New Law Raises the Bar for Property Owners Challenging Their Property Tax Assessments

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In this age when businesses retain accountants, lawyers and consultants to assist in so many aspects of their operations, some businesses have not sought the assistance of experts when it comes to challenging property tax assessments before the local board of review. Up until recently, the Wisconsin property tax assessment system largely accommodated this approach.

It is not uncommon for a business to send its tax manager, accountant or even a tax consultant to do battle with the assessor at the local board of review. Sometimes this approach generates an acceptable assessment. If not, and if the stakes are high enough, the business could always commence an excessive assessment lawsuit so that a judge will take a fresh look at the assessment. In such a suit, the business' attorney could offer appraisals, call witnesses and present other evidence that was not offered to the board of review. For many property owners, these days are long gone.

New Law Affects 2008 Assessments

Under a new law that takes effect with 2008 assessments—Act 86—a local government can force property owners to make their entire case before the local board of review. While property owners can still appeal to the circuit court, in most circumstances, the judge will only be able to consider the evidence that was presented to the board of review.

Under Act 86, a business may no longer get a "do over" in front of a circuit court judge. More importantly, when negotiating with an assessor, many businesses will be in a weaker position because they will lack a credible threat of filing an appeal with the circuit court for this de novo review.

Getting It Right the First Time

Under Act 86, the board of review hearing will be much more like a proceeding in circuit court:

  • The property owner can subpoena documents from the assessor and must respond to subpoenas from the assessor;
  • Both parties must create an evidentiary record that may be reviewed by the courts on appeal; and
  • Both parties should make all of their legal arguments before the board of review or risk having them waived on appeal.

In short, Act 86 will force property owners to concentrate their efforts at the board of review. For example, appraisals will have to be presented to the board of review, rather than to the circuit court.

Forcing property owners to make their entire case before the board of review can also present timing challenges. Normally, a board of review hearing can occur in as little as 15 days following the notice of assessment. Local governments that adopt the Act 86 provisions must grant a property owner a 60-day postponement of the board of review hearing if requested and if a $100 fee is paid. But 60 days is rarely a sufficient amount of time to put together a case that will successfully challenge an assessment of business property. Anyone who has procured an appraisal report of a commercial property knows that 60 days is often an inadequate amount of lead time for many appraisers.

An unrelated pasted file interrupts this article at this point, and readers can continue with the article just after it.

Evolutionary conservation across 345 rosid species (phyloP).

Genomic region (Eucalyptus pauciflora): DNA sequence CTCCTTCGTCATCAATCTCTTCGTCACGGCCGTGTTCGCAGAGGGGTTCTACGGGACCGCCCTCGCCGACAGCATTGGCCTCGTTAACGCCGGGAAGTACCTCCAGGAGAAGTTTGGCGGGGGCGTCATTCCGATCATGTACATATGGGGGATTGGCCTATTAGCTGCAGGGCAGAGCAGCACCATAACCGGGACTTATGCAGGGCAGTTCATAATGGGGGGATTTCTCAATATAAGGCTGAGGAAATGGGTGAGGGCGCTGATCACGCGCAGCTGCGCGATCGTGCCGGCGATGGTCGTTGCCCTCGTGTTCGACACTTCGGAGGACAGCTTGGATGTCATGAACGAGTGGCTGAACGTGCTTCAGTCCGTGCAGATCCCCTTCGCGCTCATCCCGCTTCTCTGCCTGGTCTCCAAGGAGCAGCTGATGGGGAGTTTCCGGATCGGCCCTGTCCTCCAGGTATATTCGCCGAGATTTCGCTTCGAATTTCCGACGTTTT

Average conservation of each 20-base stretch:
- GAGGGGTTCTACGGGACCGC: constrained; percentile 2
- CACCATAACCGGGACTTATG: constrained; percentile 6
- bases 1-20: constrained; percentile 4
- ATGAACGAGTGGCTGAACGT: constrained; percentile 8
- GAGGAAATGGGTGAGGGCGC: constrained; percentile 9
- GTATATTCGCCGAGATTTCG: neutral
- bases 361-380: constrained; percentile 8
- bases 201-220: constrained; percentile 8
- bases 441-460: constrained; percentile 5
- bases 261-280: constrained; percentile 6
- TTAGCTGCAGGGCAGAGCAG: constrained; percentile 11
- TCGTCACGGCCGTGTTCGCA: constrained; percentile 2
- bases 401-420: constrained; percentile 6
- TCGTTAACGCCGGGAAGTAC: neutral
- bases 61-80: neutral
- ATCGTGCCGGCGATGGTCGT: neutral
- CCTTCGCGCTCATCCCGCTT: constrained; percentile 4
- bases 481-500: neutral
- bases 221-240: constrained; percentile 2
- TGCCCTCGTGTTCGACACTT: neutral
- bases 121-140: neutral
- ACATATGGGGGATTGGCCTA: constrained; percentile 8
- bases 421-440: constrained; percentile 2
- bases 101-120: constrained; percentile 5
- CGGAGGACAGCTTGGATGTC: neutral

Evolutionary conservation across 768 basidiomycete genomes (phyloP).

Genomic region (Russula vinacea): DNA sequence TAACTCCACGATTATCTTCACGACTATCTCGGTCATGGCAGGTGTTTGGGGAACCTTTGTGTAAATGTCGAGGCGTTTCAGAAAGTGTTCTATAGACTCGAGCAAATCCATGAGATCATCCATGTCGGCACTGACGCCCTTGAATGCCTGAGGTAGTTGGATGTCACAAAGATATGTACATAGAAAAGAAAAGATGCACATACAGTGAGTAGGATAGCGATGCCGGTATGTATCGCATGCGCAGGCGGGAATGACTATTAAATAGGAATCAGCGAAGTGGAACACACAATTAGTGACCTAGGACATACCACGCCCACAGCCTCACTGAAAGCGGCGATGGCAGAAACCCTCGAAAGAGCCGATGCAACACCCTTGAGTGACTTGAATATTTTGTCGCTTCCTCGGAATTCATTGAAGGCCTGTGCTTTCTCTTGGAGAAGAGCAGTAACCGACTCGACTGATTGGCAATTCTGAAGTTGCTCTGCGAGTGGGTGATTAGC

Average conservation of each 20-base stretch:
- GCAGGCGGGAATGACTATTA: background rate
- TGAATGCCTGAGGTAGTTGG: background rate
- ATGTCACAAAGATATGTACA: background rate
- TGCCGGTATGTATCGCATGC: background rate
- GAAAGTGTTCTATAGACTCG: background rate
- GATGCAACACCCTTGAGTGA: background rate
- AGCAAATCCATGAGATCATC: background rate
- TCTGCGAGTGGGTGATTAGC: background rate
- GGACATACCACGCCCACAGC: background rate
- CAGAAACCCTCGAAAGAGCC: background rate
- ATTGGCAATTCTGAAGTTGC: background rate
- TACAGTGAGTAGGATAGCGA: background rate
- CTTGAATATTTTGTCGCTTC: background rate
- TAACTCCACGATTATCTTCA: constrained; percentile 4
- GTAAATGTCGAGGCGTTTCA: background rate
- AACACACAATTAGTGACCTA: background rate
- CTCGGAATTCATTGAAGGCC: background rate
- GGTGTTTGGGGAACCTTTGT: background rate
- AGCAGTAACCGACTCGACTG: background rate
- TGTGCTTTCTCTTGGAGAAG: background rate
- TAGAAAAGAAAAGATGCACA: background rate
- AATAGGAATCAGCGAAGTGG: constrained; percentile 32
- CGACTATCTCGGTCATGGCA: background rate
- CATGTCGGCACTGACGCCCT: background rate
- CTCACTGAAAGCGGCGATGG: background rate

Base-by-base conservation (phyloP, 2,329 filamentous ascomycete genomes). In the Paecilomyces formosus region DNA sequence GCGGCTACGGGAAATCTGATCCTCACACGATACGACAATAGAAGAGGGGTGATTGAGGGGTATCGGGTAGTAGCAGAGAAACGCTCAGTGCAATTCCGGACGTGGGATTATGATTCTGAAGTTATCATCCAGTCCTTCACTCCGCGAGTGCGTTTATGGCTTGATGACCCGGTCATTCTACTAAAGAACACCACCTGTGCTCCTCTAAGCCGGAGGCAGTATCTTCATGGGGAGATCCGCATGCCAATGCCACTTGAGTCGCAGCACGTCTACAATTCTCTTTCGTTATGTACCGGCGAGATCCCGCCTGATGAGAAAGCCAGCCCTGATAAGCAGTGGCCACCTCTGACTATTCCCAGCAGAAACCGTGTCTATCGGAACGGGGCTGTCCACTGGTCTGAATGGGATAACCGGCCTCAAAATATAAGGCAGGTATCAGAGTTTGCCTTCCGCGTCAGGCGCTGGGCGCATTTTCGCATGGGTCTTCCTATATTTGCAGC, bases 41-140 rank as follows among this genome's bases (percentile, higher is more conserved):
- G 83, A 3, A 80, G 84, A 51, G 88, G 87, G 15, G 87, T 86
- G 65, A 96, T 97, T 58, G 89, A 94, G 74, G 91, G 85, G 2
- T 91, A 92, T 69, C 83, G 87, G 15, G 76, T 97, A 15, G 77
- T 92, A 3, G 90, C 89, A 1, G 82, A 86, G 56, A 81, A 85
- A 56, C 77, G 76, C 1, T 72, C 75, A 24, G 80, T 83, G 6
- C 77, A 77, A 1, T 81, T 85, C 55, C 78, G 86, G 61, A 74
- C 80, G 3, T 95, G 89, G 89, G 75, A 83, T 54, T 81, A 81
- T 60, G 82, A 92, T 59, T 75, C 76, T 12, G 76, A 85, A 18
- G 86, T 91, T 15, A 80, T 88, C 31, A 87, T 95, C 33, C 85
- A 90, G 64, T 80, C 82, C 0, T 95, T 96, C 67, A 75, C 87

Act 86 also presents other traps for the unwary that, if not avoided, can make it difficult or impossible for a property owner to successfully challenge a property tax assessment. The good news is that Act 86 is optional. The bad news is that Act 86 has been a key legislative goal of the Wisconsin assessor's organization and was supported by many local governmental organizations. Given this support, one would expect that many local governments would adopt the Act 86 provisions.

Challenging Property Tax Assessments Under Act 86

Despite these changes, there are steps that a property owner can take to keep its property tax assessment in line, even if its local government adopts Act 86. If a property owner feels that a prior year's assessment was excessive, the owner need not wait until a new assessment notice is issued. Rather, the property owner or its representative can take steps to advocate for a lower valuation before the assessment is set.

Similarly, the property owner who feels the prior year's assessment was excessive, may want to begin preparing its case before assessment notices are issued. Assessments do not typically go down without intervention by the owner or its representative.

If an assessor has not embraced a property owner's rationale for reducing an already excessive assessment, the owner may want to consider beginning the preparation for a board of review hearing.

Finally, a property owner should consider retaining an attorney who is experienced in prosecuting property tax appeals. An experienced attorney will be in a better position to assemble a successful challenge within 60 days. Retaining an experienced attorney will also let the assessor know that the property owner is capable of complying with the requirements of Act 86, which may increase the chances for a favorable settlement.


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